John Brown & Company

John Brown and Company of Clydebank was a Scottish marine engineering and shipbuilding firm. It built many notable and world-famous ships including RMS Lusitania, HMS Hood, HMS Repulse, RMS Queen Mary, RMS Queen Elizabeth and the Queen Elizabeth 2.

At its height, from 1900 to the 1950s, it was one of the most highly regarded, and internationally famous, shipbuilding companies in the world.[1] However thereafter, along with other UK shipbuilders, John Brown's found it increasingly difficult to compete with the emerging shipyards in Eastern Europe and the far East. In 1968 John Brown's merged with other Clydeside shipyards to form the Upper Clyde Shipbuilders consortium, but that collapsed in 1971.

The company then withdrew from shipbuilding but its engineering arm remained successful in the manufacture of industrial gas turbines. In 1986 it became a wholly owned subsidiary of Trafalgar House, which in 1996 was taken over by Kvaerner. The latter closed the Clydebank engineering works in 2000.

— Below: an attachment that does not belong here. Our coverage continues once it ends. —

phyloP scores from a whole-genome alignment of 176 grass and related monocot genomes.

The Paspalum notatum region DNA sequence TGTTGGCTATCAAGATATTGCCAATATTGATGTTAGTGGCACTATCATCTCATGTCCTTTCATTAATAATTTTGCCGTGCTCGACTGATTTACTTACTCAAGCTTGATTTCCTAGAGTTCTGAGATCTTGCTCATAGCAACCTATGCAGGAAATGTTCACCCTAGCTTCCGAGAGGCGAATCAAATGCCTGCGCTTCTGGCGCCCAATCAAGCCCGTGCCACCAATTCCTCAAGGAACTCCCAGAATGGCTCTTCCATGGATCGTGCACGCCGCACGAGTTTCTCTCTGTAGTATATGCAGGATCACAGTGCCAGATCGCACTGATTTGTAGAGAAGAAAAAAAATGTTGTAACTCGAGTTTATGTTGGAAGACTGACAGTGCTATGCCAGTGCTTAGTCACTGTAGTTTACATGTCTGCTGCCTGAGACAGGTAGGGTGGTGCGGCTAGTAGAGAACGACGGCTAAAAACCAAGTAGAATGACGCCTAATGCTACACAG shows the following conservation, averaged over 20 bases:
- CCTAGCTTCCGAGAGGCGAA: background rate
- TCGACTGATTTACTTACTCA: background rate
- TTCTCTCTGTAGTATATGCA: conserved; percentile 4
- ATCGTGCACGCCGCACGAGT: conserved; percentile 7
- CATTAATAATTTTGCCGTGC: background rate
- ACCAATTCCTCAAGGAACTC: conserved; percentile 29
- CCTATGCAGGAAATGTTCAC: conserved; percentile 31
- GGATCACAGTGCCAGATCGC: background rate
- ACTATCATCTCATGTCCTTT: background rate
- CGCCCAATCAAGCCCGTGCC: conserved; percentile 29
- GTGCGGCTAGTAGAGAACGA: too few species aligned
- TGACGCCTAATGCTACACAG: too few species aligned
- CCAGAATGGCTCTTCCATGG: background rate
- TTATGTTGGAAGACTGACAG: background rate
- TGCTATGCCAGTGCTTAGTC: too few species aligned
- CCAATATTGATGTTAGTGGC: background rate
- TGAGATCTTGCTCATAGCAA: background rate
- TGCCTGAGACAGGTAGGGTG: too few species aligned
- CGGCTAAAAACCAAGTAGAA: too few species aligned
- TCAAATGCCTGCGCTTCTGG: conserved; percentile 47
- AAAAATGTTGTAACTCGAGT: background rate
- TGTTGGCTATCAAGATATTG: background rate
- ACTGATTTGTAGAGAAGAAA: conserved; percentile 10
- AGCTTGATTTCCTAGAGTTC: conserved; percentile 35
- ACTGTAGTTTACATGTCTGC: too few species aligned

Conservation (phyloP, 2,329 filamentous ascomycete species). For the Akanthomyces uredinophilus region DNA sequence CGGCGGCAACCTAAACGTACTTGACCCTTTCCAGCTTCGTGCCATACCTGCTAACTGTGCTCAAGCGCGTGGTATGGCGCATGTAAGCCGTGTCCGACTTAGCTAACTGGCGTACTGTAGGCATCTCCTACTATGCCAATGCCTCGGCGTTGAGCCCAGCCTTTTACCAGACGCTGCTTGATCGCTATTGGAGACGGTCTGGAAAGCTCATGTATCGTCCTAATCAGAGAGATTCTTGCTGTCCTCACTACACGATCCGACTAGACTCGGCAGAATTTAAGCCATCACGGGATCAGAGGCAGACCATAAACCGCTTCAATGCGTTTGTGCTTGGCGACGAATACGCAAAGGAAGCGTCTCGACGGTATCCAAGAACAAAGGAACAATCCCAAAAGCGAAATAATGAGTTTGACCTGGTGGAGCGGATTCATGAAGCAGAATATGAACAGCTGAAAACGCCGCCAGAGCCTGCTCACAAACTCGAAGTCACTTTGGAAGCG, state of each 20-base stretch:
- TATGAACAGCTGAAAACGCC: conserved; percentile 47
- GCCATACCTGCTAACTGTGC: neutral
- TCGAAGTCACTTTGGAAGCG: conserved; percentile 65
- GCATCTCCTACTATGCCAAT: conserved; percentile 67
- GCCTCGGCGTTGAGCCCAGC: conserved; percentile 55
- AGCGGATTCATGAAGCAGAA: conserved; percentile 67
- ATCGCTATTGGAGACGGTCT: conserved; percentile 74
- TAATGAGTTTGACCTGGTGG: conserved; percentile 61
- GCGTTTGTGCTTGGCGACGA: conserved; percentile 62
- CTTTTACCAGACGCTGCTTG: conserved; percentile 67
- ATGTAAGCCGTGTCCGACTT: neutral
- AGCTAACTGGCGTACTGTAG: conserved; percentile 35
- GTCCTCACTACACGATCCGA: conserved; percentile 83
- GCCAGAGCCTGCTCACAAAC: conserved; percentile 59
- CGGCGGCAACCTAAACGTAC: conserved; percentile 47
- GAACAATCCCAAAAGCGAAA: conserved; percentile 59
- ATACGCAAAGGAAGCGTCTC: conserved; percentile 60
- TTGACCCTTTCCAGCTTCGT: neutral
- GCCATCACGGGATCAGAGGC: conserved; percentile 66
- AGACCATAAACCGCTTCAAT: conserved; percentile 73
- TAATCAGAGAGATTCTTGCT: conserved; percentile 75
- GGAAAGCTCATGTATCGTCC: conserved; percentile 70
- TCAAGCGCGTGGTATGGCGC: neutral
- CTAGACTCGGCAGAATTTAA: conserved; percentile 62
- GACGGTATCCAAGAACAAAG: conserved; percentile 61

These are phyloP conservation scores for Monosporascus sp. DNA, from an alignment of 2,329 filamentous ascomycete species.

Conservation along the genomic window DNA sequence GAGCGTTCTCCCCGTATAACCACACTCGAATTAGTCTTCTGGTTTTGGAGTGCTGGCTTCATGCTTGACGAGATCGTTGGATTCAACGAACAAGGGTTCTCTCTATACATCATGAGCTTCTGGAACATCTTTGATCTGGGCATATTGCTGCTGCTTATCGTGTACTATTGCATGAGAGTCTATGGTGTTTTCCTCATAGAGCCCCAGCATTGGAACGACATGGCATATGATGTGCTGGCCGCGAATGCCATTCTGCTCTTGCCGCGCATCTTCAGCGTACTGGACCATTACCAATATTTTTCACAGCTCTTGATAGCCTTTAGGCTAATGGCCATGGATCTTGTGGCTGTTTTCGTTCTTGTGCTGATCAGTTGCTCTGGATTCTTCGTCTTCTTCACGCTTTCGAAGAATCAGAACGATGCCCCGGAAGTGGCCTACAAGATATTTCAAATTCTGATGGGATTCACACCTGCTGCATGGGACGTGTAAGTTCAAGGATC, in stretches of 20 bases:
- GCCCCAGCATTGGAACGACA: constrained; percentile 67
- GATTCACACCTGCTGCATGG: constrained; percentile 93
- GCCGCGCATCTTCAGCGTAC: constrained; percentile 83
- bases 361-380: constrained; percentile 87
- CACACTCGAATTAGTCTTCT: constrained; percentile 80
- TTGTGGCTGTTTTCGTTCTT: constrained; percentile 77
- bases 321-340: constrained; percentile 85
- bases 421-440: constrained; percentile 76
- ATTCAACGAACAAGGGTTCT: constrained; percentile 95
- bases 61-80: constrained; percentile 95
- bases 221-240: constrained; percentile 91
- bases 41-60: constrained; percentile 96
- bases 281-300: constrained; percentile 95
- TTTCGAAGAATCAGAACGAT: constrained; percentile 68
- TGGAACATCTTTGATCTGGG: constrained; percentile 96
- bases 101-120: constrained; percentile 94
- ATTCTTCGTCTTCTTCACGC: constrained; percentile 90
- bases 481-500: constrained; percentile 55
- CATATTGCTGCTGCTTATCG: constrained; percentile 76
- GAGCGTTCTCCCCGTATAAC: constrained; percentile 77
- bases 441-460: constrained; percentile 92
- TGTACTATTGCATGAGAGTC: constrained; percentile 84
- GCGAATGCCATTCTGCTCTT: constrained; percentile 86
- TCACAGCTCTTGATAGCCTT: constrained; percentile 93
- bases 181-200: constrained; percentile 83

Marathon Manufacturing Company bought the Clydebank shipyard from UCS and used it to build oil rig platforms for the North Sea oil industry. Union Industrielle d'Entreprise (UIE) (part of the French Bouygues group) bought the yard in 1980 and closed it in 2001.

John Brown & Company (Clydebank) Limited
Public
IndustryShipbuilding
FateShipyard amalgamated into Upper Clyde Shipbuilders (UCS), 1968
SuccessorShipyard sold by UCS to Marathon Manufacturing Company, 1972
John Brown Engineering bought by Trafalgar House, 1986
Founded1851
Defunct1986
HeadquartersClydebank, Scotland
Key people
George Thomson (founder)
James Thomson (founder)
Charles McLaren, 1st Baron Aberconway (Chairman)
Henry McLaren, 2nd Baron Aberconway (Chairman)
Charles McLaren, 3rd Baron Aberconway (Chairman)
ProductsNaval ships
Merchant ships
Submarines
marine engines
ParentJohn Brown & Company (1899–1968)
SubsidiariesCoventry Ordnance Works

History

Origins

J&G Thomson

CSSRobertELee
CSS Robert E. Lee, launched in 1860